The ideal condition for a team’s backlog (of both user stories and non-stories) is for it to be:
- Owned by the team
- High with signal
- Low on noise
From this state, the crew can plan their next iteration quickly and efficiently, with a focus on the delivery of real business value, the optimization of their customers’ experience, as well as the removal of “viscosity” that will lead to ever increasing team performance.
Backlog Refinement Principles
So often a team’s backlog becomes like the kitchen junk drawer or the attic. User feedback, product ideas, bug/feature reports, chores, etc., all stashed away for “some day” so they don’t get lost. And before you know it there will be hundreds of cards to sort thru at planning, many of them in no particular order. There will be more noise than signal. Sprint planning becomes a dreaded chore. Teams just look at the User Stories to the detriment of their chores.
Refinement to the rescue!
…From “The Scrum Guide”
[Guide has a focus on product backlog items (user stories), but applies to intangibles like tech debt as well, imo]
Product Backlog grooming is the act of adding detail, estimates, and order to items in the Product Backlog. This is an ongoing process in which the Product Owner and the Development Team collaborate on the details of Product Backlog items. During Product Backlog grooming, items are reviewed and revised. However, they can be updated at any time by the Product Owner or at the Product Owner’s discretion.
Grooming is a part-time activity during a Sprint between the Product Owner and the Development Team. Often the Development Team has the domain knowledge to perform grooming itself. How and when grooming is done is decided by the Scrum Team. Grooming usually consumes no more than 10% of the capacity of the Development Team.
The Development Team is responsible for all estimates. The Product Owner may influence the Development Team by helping understand and select trade-offs, but the people who will perform the work make the final estimate.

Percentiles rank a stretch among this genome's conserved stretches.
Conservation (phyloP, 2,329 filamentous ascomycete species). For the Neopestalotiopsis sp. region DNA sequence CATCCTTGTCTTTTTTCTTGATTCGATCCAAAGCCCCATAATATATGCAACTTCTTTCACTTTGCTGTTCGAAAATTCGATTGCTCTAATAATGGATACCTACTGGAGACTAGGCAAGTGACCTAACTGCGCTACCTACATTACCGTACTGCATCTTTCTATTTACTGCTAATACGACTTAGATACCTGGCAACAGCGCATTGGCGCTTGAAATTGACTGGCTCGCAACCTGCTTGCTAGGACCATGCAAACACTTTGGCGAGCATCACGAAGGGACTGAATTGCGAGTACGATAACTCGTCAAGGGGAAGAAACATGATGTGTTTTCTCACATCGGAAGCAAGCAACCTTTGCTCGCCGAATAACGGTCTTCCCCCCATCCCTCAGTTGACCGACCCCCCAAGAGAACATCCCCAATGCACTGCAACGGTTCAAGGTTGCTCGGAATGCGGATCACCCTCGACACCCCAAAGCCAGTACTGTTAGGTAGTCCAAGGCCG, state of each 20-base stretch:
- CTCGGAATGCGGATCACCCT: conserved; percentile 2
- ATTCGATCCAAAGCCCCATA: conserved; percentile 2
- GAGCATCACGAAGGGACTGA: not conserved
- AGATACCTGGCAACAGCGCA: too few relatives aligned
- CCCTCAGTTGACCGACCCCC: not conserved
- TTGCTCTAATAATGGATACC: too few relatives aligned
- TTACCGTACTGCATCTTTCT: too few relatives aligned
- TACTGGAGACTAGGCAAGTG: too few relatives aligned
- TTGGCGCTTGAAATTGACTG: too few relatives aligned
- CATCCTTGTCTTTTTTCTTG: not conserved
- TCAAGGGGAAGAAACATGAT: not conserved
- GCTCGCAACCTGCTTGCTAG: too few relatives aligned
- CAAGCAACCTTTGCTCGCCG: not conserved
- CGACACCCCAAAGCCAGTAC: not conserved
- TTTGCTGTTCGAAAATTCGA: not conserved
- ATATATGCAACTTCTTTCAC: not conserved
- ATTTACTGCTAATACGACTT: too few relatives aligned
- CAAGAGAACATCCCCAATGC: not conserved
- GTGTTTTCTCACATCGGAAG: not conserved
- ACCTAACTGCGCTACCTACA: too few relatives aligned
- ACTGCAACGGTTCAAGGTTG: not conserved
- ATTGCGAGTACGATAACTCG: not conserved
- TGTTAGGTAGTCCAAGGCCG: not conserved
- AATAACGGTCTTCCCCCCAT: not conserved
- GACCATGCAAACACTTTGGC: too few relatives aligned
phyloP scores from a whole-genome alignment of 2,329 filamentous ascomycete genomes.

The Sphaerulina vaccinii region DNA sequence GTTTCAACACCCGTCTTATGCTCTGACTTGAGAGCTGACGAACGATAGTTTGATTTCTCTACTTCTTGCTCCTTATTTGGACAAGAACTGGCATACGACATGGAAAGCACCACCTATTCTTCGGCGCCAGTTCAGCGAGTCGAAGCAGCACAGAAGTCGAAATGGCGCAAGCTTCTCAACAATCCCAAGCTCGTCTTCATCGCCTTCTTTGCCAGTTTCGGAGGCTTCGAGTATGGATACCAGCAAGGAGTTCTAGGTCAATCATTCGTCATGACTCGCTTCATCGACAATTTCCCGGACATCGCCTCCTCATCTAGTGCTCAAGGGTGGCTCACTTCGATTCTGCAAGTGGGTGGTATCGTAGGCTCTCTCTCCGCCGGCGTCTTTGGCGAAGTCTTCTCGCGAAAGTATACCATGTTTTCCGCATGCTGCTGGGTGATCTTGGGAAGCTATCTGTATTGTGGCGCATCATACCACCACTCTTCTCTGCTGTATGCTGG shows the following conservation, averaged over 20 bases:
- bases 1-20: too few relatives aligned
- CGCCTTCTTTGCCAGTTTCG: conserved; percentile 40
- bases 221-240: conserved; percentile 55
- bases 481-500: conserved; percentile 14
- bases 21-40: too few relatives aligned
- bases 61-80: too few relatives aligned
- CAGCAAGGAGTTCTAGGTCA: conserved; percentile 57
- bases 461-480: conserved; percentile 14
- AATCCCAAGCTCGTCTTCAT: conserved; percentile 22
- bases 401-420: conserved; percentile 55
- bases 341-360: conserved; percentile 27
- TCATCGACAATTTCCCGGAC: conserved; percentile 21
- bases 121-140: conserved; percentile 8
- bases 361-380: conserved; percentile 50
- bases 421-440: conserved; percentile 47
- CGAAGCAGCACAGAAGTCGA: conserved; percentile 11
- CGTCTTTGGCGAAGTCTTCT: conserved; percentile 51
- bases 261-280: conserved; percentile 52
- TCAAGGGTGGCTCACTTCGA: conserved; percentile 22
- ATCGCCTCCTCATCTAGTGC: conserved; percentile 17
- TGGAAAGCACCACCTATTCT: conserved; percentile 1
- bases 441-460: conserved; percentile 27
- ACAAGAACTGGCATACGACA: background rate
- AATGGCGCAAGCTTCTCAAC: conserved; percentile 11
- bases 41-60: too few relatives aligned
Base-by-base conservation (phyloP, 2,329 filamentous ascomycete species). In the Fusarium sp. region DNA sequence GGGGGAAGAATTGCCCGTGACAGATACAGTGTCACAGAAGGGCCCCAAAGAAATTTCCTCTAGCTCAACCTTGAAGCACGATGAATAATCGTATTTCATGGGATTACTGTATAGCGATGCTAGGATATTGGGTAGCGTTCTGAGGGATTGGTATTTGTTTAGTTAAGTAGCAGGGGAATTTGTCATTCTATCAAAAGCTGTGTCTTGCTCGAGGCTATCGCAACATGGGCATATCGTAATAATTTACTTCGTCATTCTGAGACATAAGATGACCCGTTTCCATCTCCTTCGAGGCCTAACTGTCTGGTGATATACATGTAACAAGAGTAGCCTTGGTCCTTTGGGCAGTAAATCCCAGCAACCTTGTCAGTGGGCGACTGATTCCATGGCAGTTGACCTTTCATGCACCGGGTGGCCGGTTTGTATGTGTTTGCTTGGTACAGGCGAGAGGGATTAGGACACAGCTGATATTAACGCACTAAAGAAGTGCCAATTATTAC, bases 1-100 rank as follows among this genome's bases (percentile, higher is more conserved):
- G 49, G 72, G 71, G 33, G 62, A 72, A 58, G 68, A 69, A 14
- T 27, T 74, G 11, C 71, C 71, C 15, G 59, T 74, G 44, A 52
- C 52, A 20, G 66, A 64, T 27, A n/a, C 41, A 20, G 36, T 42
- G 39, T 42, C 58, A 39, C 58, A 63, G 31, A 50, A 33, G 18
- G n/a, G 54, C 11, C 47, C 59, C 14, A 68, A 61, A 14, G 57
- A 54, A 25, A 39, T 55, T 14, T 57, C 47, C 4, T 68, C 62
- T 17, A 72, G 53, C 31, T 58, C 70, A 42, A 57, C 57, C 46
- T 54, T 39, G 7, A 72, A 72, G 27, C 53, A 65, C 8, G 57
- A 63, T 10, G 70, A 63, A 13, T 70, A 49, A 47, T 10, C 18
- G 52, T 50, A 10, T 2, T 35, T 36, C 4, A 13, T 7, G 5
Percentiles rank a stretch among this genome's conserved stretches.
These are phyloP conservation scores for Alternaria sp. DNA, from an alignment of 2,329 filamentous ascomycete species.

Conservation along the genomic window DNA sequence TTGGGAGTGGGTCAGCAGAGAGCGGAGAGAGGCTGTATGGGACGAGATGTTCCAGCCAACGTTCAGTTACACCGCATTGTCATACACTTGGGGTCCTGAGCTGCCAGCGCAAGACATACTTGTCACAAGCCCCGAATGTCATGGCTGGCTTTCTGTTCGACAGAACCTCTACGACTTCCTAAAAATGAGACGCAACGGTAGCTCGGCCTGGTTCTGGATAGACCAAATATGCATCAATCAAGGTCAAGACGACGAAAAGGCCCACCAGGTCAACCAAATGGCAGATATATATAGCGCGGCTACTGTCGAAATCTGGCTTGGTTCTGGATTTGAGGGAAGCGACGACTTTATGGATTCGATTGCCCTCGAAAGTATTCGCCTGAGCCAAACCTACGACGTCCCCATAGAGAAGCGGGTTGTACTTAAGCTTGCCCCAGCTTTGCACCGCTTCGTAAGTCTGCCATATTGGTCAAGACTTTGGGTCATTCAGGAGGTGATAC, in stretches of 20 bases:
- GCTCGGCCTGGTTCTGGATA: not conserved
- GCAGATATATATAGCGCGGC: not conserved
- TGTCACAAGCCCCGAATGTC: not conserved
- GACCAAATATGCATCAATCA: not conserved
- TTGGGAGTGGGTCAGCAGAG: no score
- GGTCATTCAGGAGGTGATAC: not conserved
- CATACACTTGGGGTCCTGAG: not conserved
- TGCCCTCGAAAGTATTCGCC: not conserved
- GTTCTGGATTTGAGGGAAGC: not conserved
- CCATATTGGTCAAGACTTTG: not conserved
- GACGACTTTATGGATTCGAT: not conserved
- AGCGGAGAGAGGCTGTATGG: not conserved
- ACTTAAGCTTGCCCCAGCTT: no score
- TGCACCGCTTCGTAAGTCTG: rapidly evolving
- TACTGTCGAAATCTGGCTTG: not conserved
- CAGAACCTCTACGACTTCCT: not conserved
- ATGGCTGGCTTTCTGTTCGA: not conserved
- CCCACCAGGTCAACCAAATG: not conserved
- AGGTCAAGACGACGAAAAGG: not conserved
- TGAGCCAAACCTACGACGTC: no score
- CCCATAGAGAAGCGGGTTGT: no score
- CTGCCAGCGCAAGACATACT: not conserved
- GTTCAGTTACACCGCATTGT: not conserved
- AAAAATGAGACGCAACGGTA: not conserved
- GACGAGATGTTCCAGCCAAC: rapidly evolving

Grooming the backlog with a regular triage to reduce the size [number of items] improves the effectiveness and efficiency of prioritization meetings.
…From Mike Cohn’s Scrum Repair Guide
Backlog Grooming / Refinement
- What’s in the backlog that needs regular grooming and refinement: Features, Bugs, Knowledge Acquisition (Discovery), Technical Work – Chores (Debt clean up, Refactoring, Test Coverage)
- “Defer” things that will never get done…get them off the radar, to cut down on the noise
- Adjust priorities based on new information since the previous grooming session
- Split larger items near or at the top of the backlog out into smaller ones
- Assess items near or at the top against the team’s Definition of Ready –
- sufficient, high-level definition, and just enough preparation, not perfection,
- there should be just enough information thought so that in <10 mins during Planning, the stories at the top can be tasked out
- Allows the PO to prioritize based on value and “cost” in advance of the planning meeting;
- allows business to make long-term projections;
- ideally all items are sized, even the “big, fuzzy ones” at the bottom of the backlog
- Chores: Quantify the effort/ROI, allows for easy justification for ~10% of plannable capacity
- Who does grooming and when:
- Option a) Thru-out the course of a sprint
- Option b) On a designated day near close of sprint with flexibility in full vs partial team participation
Create BALANCE, i.e. not having too much of anything in the backlog. Review the backlog and look for collections of things – beyond simply a list of user stories. Look for things being considered like: dependencies, technical complexity, architecture, quality and testing, defect repairs, innovation and experimentation.